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Synthetic dyesNatural dyes Text: Chapter 12 pp 400-405.

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Presentation on theme: "Synthetic dyesNatural dyes Text: Chapter 12 pp 400-405."— Presentation transcript:

1 Synthetic dyesNatural dyes Text: Chapter 12 pp

2 Natural fibers: cellulose (polysaccharides) Text: Chapter 4 pp Cellulose Fibers Cotton Linen Cellulose Derivatives (viscose) Rayon (viscose) Acetate

3 Natural fibers: proteins Protein Fibers: silk and wool Text: Chapter 4 pp

4 Synthetic fibers: Text: Chapter 12 pp Cellulose Derivatives (viscose) Rayon (viscose) Acetate The chemical process Making Viscose Rayon 

5 Synthetic fibers: Viscose Acetate Text: Chapter 12 pp The chemical process Making Viscose Acetate 

6 How Dyes Attach to Fibers Text: Chapter 12 pp Acid dyes use electrostatic interactions Mordants bind to dyes and to fibers

7 Text: Chapter 12 pp How Dyes Attach to Fibers How a reactive dye binds to fibers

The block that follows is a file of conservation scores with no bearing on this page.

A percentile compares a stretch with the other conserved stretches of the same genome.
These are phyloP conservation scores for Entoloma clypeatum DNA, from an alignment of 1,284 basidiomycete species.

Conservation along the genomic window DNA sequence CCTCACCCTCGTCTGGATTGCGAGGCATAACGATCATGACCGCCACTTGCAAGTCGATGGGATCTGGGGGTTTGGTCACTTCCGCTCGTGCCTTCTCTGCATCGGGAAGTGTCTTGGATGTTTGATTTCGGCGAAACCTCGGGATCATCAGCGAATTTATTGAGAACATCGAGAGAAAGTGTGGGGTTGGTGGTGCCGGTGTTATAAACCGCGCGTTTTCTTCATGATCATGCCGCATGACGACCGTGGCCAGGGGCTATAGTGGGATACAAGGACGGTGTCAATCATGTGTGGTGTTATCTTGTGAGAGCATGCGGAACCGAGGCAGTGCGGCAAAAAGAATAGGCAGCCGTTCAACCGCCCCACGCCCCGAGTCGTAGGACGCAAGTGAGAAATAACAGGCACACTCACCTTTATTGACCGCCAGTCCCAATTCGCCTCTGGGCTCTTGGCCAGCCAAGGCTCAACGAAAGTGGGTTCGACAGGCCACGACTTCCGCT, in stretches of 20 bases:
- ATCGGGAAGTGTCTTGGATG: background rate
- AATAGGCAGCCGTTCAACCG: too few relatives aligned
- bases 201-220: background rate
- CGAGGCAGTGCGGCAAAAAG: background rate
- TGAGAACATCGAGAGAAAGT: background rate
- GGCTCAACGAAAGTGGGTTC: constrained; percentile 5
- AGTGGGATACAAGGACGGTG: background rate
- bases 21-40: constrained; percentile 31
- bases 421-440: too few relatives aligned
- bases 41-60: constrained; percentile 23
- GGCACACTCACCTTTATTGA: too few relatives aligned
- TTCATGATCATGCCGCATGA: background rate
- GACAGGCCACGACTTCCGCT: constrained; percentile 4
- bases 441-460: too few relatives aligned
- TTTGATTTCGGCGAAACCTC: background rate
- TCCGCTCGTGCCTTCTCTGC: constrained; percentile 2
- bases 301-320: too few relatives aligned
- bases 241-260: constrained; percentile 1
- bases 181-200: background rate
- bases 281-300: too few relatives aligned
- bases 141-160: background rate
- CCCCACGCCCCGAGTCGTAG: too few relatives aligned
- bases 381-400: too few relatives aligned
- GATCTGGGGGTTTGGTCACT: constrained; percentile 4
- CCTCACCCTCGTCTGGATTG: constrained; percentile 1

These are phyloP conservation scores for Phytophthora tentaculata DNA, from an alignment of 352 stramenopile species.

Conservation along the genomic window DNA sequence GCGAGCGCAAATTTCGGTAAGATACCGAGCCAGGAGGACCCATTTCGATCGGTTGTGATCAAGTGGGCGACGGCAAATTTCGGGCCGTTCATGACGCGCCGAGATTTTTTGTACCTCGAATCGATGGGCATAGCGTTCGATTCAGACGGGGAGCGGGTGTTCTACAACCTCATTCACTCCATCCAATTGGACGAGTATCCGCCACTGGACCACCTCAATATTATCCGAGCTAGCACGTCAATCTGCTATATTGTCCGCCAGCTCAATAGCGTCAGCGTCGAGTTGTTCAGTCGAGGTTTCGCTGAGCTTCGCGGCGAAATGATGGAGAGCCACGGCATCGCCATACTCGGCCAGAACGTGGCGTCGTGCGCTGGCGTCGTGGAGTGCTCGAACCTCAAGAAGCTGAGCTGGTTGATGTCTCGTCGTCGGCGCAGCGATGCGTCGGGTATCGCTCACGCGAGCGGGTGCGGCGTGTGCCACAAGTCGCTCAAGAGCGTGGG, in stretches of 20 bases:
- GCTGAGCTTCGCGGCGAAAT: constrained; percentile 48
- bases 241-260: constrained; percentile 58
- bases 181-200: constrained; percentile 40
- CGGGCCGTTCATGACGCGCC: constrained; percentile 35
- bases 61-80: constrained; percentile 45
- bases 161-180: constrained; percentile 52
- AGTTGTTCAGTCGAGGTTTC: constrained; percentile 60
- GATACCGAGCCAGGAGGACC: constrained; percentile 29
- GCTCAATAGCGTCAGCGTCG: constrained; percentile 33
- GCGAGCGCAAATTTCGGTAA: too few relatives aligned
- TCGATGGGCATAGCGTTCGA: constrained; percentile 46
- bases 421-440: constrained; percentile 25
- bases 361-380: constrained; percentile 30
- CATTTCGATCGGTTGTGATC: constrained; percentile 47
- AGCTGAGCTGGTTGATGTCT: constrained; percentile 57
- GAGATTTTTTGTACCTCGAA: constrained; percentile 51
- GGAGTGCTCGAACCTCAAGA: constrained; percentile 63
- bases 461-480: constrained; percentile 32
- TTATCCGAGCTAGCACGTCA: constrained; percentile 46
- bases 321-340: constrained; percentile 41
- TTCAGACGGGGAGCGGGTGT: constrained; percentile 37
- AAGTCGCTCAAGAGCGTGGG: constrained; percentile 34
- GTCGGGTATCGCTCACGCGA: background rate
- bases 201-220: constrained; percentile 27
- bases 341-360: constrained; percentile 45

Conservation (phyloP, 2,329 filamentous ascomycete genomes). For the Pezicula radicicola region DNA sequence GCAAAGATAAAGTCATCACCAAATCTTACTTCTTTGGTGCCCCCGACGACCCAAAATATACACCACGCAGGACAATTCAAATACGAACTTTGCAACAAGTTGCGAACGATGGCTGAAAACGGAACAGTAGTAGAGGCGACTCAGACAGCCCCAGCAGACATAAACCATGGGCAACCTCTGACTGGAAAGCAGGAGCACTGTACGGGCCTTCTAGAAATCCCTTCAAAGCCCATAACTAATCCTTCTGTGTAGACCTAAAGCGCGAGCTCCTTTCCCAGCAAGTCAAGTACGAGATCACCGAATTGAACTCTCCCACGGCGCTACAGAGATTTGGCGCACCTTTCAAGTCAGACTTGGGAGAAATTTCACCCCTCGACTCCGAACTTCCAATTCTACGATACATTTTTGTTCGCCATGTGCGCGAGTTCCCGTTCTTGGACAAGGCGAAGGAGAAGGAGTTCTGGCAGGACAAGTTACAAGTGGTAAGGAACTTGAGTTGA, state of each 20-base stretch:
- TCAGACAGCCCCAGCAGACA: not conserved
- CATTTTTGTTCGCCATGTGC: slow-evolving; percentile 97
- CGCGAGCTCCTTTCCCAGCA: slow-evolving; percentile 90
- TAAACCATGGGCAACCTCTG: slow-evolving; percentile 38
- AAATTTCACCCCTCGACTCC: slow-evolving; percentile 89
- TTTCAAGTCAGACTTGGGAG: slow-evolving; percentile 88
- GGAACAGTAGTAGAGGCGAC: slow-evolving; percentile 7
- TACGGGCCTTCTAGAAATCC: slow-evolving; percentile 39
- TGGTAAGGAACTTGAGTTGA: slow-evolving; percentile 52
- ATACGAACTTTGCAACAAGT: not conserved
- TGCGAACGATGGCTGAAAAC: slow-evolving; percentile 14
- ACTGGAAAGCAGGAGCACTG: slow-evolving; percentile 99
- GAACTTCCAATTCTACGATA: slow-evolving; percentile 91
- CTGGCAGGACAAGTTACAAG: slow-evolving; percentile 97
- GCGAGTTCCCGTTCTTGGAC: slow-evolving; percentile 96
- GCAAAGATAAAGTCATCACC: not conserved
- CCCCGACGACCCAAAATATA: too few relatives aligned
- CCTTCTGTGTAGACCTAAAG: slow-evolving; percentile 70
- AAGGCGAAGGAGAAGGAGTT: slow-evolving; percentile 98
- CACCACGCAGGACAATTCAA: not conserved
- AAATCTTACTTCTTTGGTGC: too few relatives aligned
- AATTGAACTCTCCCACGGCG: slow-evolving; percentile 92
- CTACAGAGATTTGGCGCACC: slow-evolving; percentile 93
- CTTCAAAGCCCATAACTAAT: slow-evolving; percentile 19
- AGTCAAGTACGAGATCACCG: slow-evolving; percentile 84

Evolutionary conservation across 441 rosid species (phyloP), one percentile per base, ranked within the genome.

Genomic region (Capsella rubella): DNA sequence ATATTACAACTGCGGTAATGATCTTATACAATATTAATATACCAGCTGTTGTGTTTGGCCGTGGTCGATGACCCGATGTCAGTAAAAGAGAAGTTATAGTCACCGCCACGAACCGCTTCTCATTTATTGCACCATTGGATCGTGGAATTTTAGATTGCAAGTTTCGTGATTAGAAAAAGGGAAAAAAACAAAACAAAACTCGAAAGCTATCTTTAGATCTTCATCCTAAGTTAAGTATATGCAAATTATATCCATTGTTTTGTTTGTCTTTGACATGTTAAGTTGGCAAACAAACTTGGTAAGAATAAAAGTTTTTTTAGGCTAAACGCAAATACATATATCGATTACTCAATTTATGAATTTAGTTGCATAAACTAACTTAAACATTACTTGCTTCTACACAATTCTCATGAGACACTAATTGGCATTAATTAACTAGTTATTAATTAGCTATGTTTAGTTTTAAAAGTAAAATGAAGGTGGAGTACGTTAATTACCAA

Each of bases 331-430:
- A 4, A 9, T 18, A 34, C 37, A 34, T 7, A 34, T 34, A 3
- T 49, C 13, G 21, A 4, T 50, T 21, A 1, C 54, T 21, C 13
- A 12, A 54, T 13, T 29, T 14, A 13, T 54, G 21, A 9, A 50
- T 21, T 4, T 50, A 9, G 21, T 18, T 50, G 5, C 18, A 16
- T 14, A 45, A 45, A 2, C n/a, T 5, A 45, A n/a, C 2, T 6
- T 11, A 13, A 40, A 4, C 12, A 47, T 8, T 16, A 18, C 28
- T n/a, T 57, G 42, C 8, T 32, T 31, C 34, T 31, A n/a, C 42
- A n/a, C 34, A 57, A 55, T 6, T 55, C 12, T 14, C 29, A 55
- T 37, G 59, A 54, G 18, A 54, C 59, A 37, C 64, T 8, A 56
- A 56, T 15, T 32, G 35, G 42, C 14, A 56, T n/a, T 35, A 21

8 Perkins Purple Mauveine was discovered serendipitously in 1856 by 18-year old William Henry Perkin, who was trying to synthesize the anti-malaria drug quinine as a challenge from his professor, August Wilhelm von Hofmann. In one of his attempts, Perkin oxidized aniline using potassium dichromate. Under these conditions, the aniline reacted with toluidine impurities in it to produce a black solid, a fairly common result in "failed" organic syntheses. While trying to clean out his flask, Perkin discovered that some component of the black solid dissolved in alcohol to give a purple- colored solution, which proved to be an effective dye for silk and other textiles. Wikipedia’s story And this was the beginning of the chemical industry ….

9 Perkin Transactions of the Royal Society of Chemistry UK Major journal reporting Organic Chemistry

10 Related hydrocarbon rings from petroleum Related rings in dyes (in pigments)

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